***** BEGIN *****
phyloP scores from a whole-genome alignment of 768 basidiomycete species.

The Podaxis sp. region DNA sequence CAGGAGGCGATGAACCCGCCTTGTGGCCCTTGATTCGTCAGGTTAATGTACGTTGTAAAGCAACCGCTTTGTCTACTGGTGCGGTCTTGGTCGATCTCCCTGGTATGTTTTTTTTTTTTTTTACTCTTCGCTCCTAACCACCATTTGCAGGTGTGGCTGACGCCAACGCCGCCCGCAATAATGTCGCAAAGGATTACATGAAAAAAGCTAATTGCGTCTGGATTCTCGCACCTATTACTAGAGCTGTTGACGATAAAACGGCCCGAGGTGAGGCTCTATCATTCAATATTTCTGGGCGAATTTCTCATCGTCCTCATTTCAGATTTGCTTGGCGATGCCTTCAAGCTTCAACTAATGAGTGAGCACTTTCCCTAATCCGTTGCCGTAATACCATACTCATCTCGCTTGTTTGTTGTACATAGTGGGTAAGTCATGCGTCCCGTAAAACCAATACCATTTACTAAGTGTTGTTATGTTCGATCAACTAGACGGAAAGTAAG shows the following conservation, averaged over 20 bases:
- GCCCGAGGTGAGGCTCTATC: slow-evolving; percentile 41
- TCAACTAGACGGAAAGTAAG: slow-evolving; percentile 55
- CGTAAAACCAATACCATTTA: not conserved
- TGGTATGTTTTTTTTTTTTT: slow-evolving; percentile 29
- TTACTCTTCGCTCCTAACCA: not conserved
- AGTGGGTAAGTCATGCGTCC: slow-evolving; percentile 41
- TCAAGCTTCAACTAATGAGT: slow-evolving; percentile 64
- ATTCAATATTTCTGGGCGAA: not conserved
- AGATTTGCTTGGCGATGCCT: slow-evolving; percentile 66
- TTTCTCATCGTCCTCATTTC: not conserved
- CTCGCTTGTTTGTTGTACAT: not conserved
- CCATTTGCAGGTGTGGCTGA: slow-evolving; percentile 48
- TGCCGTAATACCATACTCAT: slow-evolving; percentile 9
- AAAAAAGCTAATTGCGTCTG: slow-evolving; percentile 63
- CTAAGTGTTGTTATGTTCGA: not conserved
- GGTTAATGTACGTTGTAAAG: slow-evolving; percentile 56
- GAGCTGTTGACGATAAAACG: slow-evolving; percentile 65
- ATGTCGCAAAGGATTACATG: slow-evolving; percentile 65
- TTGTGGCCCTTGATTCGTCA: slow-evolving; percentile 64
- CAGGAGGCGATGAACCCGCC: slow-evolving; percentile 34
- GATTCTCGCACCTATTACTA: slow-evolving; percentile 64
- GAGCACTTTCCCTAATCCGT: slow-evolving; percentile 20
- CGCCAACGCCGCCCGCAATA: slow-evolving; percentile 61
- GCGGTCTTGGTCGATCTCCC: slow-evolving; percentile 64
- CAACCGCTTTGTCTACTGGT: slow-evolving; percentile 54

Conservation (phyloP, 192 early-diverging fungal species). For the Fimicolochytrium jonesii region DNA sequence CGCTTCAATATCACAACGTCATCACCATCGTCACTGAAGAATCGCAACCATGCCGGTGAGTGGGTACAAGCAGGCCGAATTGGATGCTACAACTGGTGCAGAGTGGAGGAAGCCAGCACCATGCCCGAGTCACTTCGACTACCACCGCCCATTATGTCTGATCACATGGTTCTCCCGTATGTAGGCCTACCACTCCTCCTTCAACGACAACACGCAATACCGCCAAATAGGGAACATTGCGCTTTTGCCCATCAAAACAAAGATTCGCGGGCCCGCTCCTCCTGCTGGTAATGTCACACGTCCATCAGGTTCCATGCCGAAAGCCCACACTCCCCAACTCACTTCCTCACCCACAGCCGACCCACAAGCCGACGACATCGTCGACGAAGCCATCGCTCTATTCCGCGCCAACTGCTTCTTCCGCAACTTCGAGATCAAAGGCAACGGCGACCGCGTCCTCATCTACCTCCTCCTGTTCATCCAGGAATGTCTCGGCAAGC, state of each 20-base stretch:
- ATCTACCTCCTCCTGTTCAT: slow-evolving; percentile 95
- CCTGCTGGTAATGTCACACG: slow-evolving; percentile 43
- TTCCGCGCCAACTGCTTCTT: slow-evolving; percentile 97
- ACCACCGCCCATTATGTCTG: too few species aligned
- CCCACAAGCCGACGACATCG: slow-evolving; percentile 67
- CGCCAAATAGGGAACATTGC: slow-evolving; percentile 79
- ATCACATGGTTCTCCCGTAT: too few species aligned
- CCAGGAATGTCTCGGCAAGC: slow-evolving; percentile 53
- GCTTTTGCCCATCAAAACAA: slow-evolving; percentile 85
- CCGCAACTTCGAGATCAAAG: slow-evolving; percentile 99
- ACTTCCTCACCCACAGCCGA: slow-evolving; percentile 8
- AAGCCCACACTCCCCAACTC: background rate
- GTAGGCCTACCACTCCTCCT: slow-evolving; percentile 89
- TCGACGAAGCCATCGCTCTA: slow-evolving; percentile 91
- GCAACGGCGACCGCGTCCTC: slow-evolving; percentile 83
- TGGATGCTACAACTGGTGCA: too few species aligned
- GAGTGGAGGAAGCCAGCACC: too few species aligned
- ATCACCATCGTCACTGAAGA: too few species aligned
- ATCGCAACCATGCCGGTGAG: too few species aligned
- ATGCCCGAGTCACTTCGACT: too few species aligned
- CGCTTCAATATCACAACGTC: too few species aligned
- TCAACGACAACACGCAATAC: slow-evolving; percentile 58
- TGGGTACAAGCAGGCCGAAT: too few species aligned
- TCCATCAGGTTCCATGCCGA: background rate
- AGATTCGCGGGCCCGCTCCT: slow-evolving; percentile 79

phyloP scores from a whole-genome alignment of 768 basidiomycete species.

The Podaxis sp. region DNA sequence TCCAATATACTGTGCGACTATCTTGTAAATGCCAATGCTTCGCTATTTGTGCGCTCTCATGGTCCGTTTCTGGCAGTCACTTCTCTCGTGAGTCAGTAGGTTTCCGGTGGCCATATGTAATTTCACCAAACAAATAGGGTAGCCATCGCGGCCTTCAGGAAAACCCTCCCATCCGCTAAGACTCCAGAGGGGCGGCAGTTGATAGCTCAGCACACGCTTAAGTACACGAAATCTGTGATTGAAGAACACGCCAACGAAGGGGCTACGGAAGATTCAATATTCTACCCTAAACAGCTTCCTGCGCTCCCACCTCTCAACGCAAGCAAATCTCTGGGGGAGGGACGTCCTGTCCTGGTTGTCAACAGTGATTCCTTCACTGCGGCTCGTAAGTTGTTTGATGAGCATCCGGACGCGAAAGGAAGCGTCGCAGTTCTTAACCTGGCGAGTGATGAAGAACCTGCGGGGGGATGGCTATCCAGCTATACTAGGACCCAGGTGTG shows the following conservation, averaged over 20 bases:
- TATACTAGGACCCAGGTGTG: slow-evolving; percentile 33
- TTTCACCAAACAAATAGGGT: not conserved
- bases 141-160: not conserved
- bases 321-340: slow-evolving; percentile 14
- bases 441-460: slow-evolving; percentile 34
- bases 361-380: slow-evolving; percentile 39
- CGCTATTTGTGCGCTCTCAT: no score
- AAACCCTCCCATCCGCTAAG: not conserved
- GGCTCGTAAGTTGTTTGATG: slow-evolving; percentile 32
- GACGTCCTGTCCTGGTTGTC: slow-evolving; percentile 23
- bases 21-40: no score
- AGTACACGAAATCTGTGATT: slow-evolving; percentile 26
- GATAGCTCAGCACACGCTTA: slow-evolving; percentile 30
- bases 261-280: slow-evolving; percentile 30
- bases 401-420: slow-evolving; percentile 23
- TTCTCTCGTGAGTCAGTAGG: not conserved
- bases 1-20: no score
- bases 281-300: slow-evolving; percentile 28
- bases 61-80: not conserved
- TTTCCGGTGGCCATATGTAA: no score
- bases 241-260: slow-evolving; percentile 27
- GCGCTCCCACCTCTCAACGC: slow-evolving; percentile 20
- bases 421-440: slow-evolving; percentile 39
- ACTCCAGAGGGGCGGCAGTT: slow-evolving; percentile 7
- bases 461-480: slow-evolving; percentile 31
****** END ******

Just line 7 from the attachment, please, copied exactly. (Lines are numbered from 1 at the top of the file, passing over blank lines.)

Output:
- TTACTCTTCGCTCCTAACCA: not conserved